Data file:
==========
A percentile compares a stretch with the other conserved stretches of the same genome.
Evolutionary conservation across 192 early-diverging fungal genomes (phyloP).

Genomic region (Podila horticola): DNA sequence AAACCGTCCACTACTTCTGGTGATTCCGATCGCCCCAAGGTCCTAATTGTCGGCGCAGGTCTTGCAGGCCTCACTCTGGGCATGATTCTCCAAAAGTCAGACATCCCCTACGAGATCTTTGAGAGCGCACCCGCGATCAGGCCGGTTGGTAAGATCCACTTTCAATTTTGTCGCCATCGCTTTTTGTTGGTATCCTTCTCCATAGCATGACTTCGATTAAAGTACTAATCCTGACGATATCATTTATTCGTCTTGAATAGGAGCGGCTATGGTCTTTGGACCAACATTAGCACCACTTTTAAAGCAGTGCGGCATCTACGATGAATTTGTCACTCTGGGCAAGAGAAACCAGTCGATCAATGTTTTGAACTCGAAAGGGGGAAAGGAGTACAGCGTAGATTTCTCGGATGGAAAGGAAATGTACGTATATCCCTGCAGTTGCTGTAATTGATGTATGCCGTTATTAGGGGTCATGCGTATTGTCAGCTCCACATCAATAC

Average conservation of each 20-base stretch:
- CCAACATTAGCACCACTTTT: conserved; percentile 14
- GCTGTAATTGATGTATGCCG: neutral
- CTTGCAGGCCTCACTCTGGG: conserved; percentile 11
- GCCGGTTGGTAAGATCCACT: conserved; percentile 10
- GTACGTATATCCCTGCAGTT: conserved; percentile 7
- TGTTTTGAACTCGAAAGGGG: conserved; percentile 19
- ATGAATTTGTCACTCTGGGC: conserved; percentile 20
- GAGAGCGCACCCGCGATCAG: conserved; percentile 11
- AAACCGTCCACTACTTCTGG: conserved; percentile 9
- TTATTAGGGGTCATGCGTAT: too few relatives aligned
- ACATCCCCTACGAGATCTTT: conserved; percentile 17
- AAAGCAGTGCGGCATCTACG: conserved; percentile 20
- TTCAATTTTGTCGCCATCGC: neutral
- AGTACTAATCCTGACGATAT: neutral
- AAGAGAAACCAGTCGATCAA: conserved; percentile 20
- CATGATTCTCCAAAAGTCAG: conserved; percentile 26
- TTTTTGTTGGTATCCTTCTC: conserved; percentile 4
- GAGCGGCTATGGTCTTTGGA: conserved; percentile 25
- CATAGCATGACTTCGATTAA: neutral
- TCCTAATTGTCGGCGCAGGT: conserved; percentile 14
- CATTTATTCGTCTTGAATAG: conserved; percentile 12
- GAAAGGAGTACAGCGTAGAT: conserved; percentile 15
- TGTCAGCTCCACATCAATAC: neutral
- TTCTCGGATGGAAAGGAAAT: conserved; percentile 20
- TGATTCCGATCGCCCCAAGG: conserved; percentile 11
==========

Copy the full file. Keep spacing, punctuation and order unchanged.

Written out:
A percentile compares a stretch with the other conserved stretches of the same genome.
Evolutionary conservation across 192 early-diverging fungal genomes (phyloP).

Genomic region (Podila horticola): DNA sequence AAACCGTCCACTACTTCTGGTGATTCCGATCGCCCCAAGGTCCTAATTGTCGGCGCAGGTCTTGCAGGCCTCACTCTGGGCATGATTCTCCAAAAGTCAGACATCCCCTACGAGATCTTTGAGAGCGCACCCGCGATCAGGCCGGTTGGTAAGATCCACTTTCAATTTTGTCGCCATCGCTTTTTGTTGGTATCCTTCTCCATAGCATGACTTCGATTAAAGTACTAATCCTGACGATATCATTTATTCGTCTTGAATAGGAGCGGCTATGGTCTTTGGACCAACATTAGCACCACTTTTAAAGCAGTGCGGCATCTACGATGAATTTGTCACTCTGGGCAAGAGAAACCAGTCGATCAATGTTTTGAACTCGAAAGGGGGAAAGGAGTACAGCGTAGATTTCTCGGATGGAAAGGAAATGTACGTATATCCCTGCAGTTGCTGTAATTGATGTATGCCGTTATTAGGGGTCATGCGTATTGTCAGCTCCACATCAATAC

Average conservation of each 20-base stretch:
- CCAACATTAGCACCACTTTT: conserved; percentile 14
- GCTGTAATTGATGTATGCCG: neutral
- CTTGCAGGCCTCACTCTGGG: conserved; percentile 11
- GCCGGTTGGTAAGATCCACT: conserved; percentile 10
- GTACGTATATCCCTGCAGTT: conserved; percentile 7
- TGTTTTGAACTCGAAAGGGG: conserved; percentile 19
- ATGAATTTGTCACTCTGGGC: conserved; percentile 20
- GAGAGCGCACCCGCGATCAG: conserved; percentile 11
- AAACCGTCCACTACTTCTGG: conserved; percentile 9
- TTATTAGGGGTCATGCGTAT: too few relatives aligned
- ACATCCCCTACGAGATCTTT: conserved; percentile 17
- AAAGCAGTGCGGCATCTACG: conserved; percentile 20
- TTCAATTTTGTCGCCATCGC: neutral
- AGTACTAATCCTGACGATAT: neutral
- AAGAGAAACCAGTCGATCAA: conserved; percentile 20
- CATGATTCTCCAAAAGTCAG: conserved; percentile 26
- TTTTTGTTGGTATCCTTCTC: conserved; percentile 4
- GAGCGGCTATGGTCTTTGGA: conserved; percentile 25
- CATAGCATGACTTCGATTAA: neutral
- TCCTAATTGTCGGCGCAGGT: conserved; percentile 14
- CATTTATTCGTCTTGAATAG: conserved; percentile 12
- GAAAGGAGTACAGCGTAGAT: conserved; percentile 15
- TGTCAGCTCCACATCAATAC: neutral
- TTCTCGGATGGAAAGGAAAT: conserved; percentile 20
- TGATTCCGATCGCCCCAAGG: conserved; percentile 11